Film review: Selma

No Hollywood filmmaker has dared portray the immense legacy of Martin Luther King, Jr. until now. It’s easy to see why: how do you do justice to a latter-day saint without devolving into mawkishness? Miraculously, director Ava DuVernay – smartly zeroing in on a brief window of history – has made a remarkably measured and undeniably courageous piece of work, which avoids obvious pitfalls.

DuVernay’s focus is the crucial 1965 peace march in Selma, Alabama, which triggered the Voting Rights Act and transformed the South. We may know the history, but given America’s recent racial struggles, the ugly scenes of bigotry and violence feel urgent, shot with uncompromising force.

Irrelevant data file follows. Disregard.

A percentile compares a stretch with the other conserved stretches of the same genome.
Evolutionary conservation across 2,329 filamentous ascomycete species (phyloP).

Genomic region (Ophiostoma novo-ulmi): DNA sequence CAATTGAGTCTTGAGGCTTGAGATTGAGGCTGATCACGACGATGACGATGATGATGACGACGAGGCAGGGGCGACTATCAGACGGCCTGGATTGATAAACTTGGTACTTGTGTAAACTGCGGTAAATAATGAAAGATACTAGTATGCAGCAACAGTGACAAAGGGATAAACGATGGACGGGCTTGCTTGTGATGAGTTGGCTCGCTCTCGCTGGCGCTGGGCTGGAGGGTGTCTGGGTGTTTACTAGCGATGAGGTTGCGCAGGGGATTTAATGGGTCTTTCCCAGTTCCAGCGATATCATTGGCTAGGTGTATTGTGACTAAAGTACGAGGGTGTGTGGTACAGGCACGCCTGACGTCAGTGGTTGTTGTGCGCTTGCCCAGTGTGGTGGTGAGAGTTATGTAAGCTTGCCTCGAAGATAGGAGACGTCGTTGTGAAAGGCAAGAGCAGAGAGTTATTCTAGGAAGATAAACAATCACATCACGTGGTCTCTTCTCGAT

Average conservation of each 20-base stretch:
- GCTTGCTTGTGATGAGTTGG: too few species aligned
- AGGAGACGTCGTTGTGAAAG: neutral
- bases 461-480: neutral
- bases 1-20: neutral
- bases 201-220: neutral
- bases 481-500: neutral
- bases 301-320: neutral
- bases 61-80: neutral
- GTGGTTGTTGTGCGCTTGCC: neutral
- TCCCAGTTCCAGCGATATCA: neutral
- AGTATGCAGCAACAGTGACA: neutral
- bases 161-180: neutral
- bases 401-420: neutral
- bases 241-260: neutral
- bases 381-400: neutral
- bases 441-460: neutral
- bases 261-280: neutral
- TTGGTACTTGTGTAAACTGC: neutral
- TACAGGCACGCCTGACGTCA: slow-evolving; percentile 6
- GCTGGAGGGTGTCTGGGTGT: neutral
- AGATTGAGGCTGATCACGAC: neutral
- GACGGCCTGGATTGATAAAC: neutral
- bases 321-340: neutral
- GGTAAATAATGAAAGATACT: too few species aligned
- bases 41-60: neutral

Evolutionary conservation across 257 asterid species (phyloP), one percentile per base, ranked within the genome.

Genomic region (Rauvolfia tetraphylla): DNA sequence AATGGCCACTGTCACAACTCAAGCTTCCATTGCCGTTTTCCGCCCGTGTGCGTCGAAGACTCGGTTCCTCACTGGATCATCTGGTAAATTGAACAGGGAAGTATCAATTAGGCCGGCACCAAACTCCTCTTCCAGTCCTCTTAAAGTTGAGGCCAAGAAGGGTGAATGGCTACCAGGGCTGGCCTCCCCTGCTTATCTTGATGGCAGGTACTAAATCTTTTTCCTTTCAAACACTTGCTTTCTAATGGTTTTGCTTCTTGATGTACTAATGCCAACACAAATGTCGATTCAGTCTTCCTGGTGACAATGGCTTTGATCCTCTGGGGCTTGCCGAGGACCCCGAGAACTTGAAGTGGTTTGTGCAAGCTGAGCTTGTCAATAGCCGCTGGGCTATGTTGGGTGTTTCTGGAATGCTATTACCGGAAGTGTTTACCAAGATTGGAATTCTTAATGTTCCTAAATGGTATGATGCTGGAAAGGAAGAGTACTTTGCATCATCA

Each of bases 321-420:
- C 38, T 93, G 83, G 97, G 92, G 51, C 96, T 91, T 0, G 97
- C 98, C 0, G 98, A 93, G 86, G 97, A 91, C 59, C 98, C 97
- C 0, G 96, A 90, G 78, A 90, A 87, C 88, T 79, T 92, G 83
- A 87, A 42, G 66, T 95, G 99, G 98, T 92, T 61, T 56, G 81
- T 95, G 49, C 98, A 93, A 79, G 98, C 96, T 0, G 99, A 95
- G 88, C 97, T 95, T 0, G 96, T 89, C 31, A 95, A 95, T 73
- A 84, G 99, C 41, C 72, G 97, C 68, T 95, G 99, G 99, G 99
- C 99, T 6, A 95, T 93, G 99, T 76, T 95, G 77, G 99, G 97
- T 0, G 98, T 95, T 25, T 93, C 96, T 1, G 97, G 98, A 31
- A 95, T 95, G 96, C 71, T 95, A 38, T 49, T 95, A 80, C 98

It’s hard to understand why Selma was so cruelly overlooked by Oscar voters – in particular, Oyelowo. As King, his performance is technically precise, a nearly flawless impersonation. But the eye-stinging heart and soul is all his. Against all conceivable odds, this is a film as confident and assured in its moral fortitude, and as soaringly powerful in its oratory, as the great man himself.

First appeared in The Skinny, February 2015 issue.

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